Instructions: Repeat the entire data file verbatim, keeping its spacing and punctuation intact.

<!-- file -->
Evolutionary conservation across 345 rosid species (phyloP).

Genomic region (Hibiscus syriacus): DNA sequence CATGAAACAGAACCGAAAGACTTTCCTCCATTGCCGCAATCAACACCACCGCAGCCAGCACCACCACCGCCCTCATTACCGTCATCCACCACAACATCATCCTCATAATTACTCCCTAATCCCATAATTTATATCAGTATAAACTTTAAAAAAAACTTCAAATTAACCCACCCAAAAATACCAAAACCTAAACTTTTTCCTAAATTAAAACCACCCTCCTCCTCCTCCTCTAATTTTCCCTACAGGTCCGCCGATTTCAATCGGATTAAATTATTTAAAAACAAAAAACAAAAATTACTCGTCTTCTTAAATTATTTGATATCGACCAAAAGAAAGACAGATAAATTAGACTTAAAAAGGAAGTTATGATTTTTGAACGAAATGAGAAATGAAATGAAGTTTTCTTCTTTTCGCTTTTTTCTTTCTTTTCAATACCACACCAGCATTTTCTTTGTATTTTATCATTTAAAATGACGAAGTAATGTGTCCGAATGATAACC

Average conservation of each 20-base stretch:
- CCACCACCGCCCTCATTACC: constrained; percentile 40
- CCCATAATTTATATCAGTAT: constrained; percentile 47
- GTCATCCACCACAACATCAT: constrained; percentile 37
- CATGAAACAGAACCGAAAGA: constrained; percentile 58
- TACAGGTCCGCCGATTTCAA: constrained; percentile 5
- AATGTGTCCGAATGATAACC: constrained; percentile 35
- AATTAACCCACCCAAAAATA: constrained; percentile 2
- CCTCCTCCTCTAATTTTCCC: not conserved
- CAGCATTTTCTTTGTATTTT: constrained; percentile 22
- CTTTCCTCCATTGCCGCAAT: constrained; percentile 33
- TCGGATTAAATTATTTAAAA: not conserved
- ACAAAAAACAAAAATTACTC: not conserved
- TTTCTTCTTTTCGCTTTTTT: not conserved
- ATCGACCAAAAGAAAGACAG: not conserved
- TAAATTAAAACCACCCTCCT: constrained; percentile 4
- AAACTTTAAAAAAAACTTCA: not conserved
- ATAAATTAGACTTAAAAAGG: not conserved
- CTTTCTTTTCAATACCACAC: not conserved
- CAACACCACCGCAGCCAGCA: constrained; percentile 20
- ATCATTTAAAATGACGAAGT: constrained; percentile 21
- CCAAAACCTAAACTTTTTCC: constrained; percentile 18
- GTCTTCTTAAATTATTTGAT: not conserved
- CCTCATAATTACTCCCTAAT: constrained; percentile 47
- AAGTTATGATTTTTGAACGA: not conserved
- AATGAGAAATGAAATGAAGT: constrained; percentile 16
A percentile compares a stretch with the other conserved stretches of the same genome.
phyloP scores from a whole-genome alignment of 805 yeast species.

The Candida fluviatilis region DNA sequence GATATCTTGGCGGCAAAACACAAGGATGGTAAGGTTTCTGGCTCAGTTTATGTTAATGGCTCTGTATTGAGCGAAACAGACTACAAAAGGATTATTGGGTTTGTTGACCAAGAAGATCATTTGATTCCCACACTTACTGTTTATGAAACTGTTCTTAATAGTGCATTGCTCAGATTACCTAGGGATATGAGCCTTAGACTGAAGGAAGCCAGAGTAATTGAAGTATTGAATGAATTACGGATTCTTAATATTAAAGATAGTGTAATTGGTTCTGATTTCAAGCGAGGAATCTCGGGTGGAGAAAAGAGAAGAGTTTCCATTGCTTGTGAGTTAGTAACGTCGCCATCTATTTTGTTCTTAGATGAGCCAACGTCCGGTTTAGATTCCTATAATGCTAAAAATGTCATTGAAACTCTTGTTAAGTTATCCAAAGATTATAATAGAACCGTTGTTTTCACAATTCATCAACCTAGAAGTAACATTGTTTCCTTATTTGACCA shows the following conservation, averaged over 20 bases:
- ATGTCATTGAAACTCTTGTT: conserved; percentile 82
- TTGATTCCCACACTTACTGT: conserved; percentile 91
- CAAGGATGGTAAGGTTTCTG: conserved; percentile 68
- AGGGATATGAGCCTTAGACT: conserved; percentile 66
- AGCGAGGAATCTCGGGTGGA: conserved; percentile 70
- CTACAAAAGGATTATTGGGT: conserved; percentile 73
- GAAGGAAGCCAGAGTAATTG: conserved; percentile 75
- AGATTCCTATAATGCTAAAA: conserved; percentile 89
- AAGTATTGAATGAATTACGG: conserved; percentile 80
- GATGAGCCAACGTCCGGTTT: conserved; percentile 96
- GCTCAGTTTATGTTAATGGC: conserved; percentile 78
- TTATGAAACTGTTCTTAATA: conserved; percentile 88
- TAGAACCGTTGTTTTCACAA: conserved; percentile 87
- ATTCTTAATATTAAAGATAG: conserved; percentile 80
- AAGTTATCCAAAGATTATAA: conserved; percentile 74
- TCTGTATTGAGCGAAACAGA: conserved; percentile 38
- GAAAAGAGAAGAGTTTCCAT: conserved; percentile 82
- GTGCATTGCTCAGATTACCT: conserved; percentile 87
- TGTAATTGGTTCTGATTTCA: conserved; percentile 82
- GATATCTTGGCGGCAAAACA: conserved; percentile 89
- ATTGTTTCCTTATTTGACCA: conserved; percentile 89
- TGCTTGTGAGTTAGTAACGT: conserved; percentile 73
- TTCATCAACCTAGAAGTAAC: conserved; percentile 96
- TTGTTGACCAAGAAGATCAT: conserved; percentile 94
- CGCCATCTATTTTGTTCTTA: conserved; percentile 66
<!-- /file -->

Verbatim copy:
Evolutionary conservation across 345 rosid species (phyloP).

Genomic region (Hibiscus syriacus): DNA sequence CATGAAACAGAACCGAAAGACTTTCCTCCATTGCCGCAATCAACACCACCGCAGCCAGCACCACCACCGCCCTCATTACCGTCATCCACCACAACATCATCCTCATAATTACTCCCTAATCCCATAATTTATATCAGTATAAACTTTAAAAAAAACTTCAAATTAACCCACCCAAAAATACCAAAACCTAAACTTTTTCCTAAATTAAAACCACCCTCCTCCTCCTCCTCTAATTTTCCCTACAGGTCCGCCGATTTCAATCGGATTAAATTATTTAAAAACAAAAAACAAAAATTACTCGTCTTCTTAAATTATTTGATATCGACCAAAAGAAAGACAGATAAATTAGACTTAAAAAGGAAGTTATGATTTTTGAACGAAATGAGAAATGAAATGAAGTTTTCTTCTTTTCGCTTTTTTCTTTCTTTTCAATACCACACCAGCATTTTCTTTGTATTTTATCATTTAAAATGACGAAGTAATGTGTCCGAATGATAACC

Average conservation of each 20-base stretch:
- CCACCACCGCCCTCATTACC: constrained; percentile 40
- CCCATAATTTATATCAGTAT: constrained; percentile 47
- GTCATCCACCACAACATCAT: constrained; percentile 37
- CATGAAACAGAACCGAAAGA: constrained; percentile 58
- TACAGGTCCGCCGATTTCAA: constrained; percentile 5
- AATGTGTCCGAATGATAACC: constrained; percentile 35
- AATTAACCCACCCAAAAATA: constrained; percentile 2
- CCTCCTCCTCTAATTTTCCC: not conserved
- CAGCATTTTCTTTGTATTTT: constrained; percentile 22
- CTTTCCTCCATTGCCGCAAT: constrained; percentile 33
- TCGGATTAAATTATTTAAAA: not conserved
- ACAAAAAACAAAAATTACTC: not conserved
- TTTCTTCTTTTCGCTTTTTT: not conserved
- ATCGACCAAAAGAAAGACAG: not conserved
- TAAATTAAAACCACCCTCCT: constrained; percentile 4
- AAACTTTAAAAAAAACTTCA: not conserved
- ATAAATTAGACTTAAAAAGG: not conserved
- CTTTCTTTTCAATACCACAC: not conserved
- CAACACCACCGCAGCCAGCA: constrained; percentile 20
- ATCATTTAAAATGACGAAGT: constrained; percentile 21
- CCAAAACCTAAACTTTTTCC: constrained; percentile 18
- GTCTTCTTAAATTATTTGAT: not conserved
- CCTCATAATTACTCCCTAAT: constrained; percentile 47
- AAGTTATGATTTTTGAACGA: not conserved
- AATGAGAAATGAAATGAAGT: constrained; percentile 16
A percentile compares a stretch with the other conserved stretches of the same genome.
phyloP scores from a whole-genome alignment of 805 yeast species.

The Candida fluviatilis region DNA sequence GATATCTTGGCGGCAAAACACAAGGATGGTAAGGTTTCTGGCTCAGTTTATGTTAATGGCTCTGTATTGAGCGAAACAGACTACAAAAGGATTATTGGGTTTGTTGACCAAGAAGATCATTTGATTCCCACACTTACTGTTTATGAAACTGTTCTTAATAGTGCATTGCTCAGATTACCTAGGGATATGAGCCTTAGACTGAAGGAAGCCAGAGTAATTGAAGTATTGAATGAATTACGGATTCTTAATATTAAAGATAGTGTAATTGGTTCTGATTTCAAGCGAGGAATCTCGGGTGGAGAAAAGAGAAGAGTTTCCATTGCTTGTGAGTTAGTAACGTCGCCATCTATTTTGTTCTTAGATGAGCCAACGTCCGGTTTAGATTCCTATAATGCTAAAAATGTCATTGAAACTCTTGTTAAGTTATCCAAAGATTATAATAGAACCGTTGTTTTCACAATTCATCAACCTAGAAGTAACATTGTTTCCTTATTTGACCA shows the following conservation, averaged over 20 bases:
- ATGTCATTGAAACTCTTGTT: conserved; percentile 82
- TTGATTCCCACACTTACTGT: conserved; percentile 91
- CAAGGATGGTAAGGTTTCTG: conserved; percentile 68
- AGGGATATGAGCCTTAGACT: conserved; percentile 66
- AGCGAGGAATCTCGGGTGGA: conserved; percentile 70
- CTACAAAAGGATTATTGGGT: conserved; percentile 73
- GAAGGAAGCCAGAGTAATTG: conserved; percentile 75
- AGATTCCTATAATGCTAAAA: conserved; percentile 89
- AAGTATTGAATGAATTACGG: conserved; percentile 80
- GATGAGCCAACGTCCGGTTT: conserved; percentile 96
- GCTCAGTTTATGTTAATGGC: conserved; percentile 78
- TTATGAAACTGTTCTTAATA: conserved; percentile 88
- TAGAACCGTTGTTTTCACAA: conserved; percentile 87
- ATTCTTAATATTAAAGATAG: conserved; percentile 80
- AAGTTATCCAAAGATTATAA: conserved; percentile 74
- TCTGTATTGAGCGAAACAGA: conserved; percentile 38
- GAAAAGAGAAGAGTTTCCAT: conserved; percentile 82
- GTGCATTGCTCAGATTACCT: conserved; percentile 87
- TGTAATTGGTTCTGATTTCA: conserved; percentile 82
- GATATCTTGGCGGCAAAACA: conserved; percentile 89
- ATTGTTTCCTTATTTGACCA: conserved; percentile 89
- TGCTTGTGAGTTAGTAACGT: conserved; percentile 73
- TTCATCAACCTAGAAGTAAC: conserved; percentile 96
- TTGTTGACCAAGAAGATCAT: conserved; percentile 94
- CGCCATCTATTTTGTTCTTA: conserved; percentile 66